Research ideas to study humans with AI Safety in mind 2020-07-03T16:01:25.314Z · score: 22 (6 votes)
What messy problems do you see Deep Reinforcement Learning applicable to? 2020-04-05T17:43:45.945Z · score: 5 (4 votes)
What is the relationship between Preference Learning and Value Learning? 2020-01-13T21:08:40.334Z · score: 5 (4 votes)


Comment by riccardo-volpato on Human-AI Interaction · 2020-07-23T11:36:16.869Z · score: 1 (1 votes) · LW · GW

I think we raise children to satisfy our common expected wellbeing (our + theirs + the overall societal one). Thus, the goal-directness comes from society as a whole. I think there is a key difference between this system and one where a a smarter-than-human AI focuses solely on the well-being of its users, even if it does Context Etrapolated Volition, which I think is what you are referring to when you talk about expected well being (which I agree that if you look only at their CEV-like property the two systems are equivalent).

Comment by riccardo-volpato on Human-AI Interaction · 2020-07-21T10:04:40.174Z · score: 3 (2 votes) · LW · GW

The problem with this line of reasoning is that it assumes that the goal-directness comes from the smarter part of the duo decision-maker and bearer of consequences. With children and animals we consider they preferences as an input into our decision making, which mainly seeks to satisfies our preferences. We do not raise children solely for the purpose of satisfying their preferences.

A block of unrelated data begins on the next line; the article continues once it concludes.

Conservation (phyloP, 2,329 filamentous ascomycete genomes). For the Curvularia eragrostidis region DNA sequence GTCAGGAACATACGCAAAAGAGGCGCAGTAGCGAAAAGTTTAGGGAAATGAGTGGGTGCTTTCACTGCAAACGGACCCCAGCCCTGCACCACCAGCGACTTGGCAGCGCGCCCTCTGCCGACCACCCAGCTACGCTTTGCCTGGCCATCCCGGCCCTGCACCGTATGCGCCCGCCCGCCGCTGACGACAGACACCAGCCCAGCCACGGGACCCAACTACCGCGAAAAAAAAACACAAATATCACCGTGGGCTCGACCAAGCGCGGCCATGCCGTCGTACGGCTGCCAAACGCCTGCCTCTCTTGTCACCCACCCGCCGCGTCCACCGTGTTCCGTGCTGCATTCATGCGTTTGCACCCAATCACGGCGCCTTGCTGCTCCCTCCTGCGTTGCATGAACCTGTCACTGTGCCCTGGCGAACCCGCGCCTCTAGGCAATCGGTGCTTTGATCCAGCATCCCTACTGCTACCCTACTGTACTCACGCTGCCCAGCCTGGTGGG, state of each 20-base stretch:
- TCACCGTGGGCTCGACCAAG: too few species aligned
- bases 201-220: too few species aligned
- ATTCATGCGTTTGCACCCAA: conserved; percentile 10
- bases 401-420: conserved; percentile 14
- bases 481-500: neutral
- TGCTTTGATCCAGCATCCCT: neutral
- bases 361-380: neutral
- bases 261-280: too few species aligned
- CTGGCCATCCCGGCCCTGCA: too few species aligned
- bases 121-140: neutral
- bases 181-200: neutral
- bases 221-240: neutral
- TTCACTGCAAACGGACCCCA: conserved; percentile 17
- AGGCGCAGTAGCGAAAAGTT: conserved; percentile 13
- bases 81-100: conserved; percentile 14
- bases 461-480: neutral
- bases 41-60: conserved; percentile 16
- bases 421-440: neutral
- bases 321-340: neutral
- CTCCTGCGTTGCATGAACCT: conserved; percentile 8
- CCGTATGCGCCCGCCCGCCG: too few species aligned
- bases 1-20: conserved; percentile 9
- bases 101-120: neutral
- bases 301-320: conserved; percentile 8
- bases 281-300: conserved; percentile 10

This is why Rohin stresses particuarly on the idea that the danger in is the source of goal-directedness and if it comes from humans, then we are safer.

Comment by riccardo-volpato on Akrasia is confusion about what you want · 2020-07-16T10:37:25.458Z · score: 1 (1 votes) · LW · GW

Helpful post - thanks for writing it. From a phenomenological perspective, how can we reason well about the truth of this kind of "principles" (i.e. dual-model where S2 is better than S1 being less effective at dealing with motivational conflicts than than the perspective-shift you suggest) that are to some extent non-falisfiable?

Comment by riccardo-volpato on Akrasia is confusion about what you want · 2020-07-16T10:34:07.515Z · score: 3 (2 votes) · LW · GW

This seems true to me (that it happens all the time). I think the article helps by showing that we often fail to recognise that A) and B) can both be true. Also, if we accept that A) and B) are both true and don't create an identify conflict about it, we can probably be more effective in striking a compromise (i.e. giving up either or finding some other way to get A that does not involve B).

Comment by riccardo-volpato on Intuitions about goal-directed behavior · 2020-07-06T13:24:27.358Z · score: 1 (1 votes) · LW · GW

My rough mental summary of these intuitions

  • Generalisation abilities suggests that behaviour is goal directed beucase it demonstrates adaptability (and goals are more adatable/compact ways of defining behaviour than others, like enumeration)
  • Powergrabs suggest that behaviour is goal directed beucase it reveals instrumentalism
  • Our understanding of intelligence migth be limited to human intelligence which is sometime goal directed so we use this a proxy of intelligence (adding some, perhaps unrefutable, skepticism of goal directness as a model of intelligence)